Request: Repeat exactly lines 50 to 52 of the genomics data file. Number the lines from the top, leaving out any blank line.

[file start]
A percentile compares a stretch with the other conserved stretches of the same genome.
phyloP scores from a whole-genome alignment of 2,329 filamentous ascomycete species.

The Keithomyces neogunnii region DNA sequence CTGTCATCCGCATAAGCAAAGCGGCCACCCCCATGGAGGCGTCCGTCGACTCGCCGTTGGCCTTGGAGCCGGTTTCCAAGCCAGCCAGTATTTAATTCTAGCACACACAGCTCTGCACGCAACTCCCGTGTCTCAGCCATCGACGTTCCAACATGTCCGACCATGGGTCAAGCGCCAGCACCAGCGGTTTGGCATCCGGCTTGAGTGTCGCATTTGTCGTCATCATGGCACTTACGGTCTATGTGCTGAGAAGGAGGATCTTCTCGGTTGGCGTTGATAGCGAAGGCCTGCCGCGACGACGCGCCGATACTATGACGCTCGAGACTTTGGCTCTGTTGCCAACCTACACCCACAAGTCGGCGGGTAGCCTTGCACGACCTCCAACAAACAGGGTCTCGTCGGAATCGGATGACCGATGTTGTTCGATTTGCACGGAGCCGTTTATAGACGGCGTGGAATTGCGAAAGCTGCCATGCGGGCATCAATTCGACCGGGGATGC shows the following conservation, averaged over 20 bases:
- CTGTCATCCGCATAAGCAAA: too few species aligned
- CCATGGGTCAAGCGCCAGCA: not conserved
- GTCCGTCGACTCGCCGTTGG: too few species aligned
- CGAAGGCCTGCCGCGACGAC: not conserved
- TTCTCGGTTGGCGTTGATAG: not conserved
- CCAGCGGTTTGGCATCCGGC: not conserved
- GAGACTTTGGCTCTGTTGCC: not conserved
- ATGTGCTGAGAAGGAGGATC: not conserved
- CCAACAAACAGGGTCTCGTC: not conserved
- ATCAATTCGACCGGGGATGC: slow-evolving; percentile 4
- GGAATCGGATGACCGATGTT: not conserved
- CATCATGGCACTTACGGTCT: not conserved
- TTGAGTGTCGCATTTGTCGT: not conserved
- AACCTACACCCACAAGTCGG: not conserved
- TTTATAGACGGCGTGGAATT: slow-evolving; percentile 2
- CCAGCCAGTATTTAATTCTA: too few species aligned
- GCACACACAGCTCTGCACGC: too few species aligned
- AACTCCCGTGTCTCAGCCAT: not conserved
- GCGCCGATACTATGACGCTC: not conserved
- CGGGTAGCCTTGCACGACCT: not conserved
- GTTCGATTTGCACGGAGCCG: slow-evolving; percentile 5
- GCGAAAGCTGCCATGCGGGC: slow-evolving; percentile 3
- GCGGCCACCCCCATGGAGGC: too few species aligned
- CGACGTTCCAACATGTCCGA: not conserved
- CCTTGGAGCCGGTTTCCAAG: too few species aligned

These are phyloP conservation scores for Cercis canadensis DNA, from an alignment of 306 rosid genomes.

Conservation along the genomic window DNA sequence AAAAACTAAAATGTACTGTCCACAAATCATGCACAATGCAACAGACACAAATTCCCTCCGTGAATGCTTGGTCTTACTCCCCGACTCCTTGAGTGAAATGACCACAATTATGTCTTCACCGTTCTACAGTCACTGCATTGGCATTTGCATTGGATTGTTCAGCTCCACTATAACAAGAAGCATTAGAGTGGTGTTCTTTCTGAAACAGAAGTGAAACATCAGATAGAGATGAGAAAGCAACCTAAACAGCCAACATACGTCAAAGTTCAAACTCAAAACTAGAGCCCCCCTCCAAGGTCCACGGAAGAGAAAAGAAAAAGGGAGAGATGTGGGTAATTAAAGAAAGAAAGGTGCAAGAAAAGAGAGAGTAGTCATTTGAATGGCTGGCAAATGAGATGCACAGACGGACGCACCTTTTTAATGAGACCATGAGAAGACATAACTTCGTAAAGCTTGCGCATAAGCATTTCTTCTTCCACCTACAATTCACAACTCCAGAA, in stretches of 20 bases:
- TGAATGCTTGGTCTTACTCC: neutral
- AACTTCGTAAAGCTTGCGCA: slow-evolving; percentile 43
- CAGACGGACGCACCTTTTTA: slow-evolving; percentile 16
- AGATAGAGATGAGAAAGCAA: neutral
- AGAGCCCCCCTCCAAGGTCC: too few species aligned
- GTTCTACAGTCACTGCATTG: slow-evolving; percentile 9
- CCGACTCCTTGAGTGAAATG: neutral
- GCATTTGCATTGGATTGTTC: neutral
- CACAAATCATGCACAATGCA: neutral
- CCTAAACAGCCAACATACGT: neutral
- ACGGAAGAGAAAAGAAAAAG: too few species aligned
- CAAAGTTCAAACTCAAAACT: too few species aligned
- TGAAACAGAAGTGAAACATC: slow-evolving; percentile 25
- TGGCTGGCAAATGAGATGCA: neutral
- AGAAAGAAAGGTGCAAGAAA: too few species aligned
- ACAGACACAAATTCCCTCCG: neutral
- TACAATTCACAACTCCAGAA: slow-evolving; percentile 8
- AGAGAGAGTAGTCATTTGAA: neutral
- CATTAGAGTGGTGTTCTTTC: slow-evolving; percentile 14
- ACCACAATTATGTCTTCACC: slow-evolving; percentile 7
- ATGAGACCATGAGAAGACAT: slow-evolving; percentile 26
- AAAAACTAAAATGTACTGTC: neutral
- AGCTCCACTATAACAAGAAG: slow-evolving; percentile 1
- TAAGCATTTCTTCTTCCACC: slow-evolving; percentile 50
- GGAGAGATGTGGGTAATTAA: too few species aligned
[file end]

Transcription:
- ACCACAATTATGTCTTCACC: slow-evolving; percentile 7
- ATGAGACCATGAGAAGACAT: slow-evolving; percentile 26
- AAAAACTAAAATGTACTGTC: neutral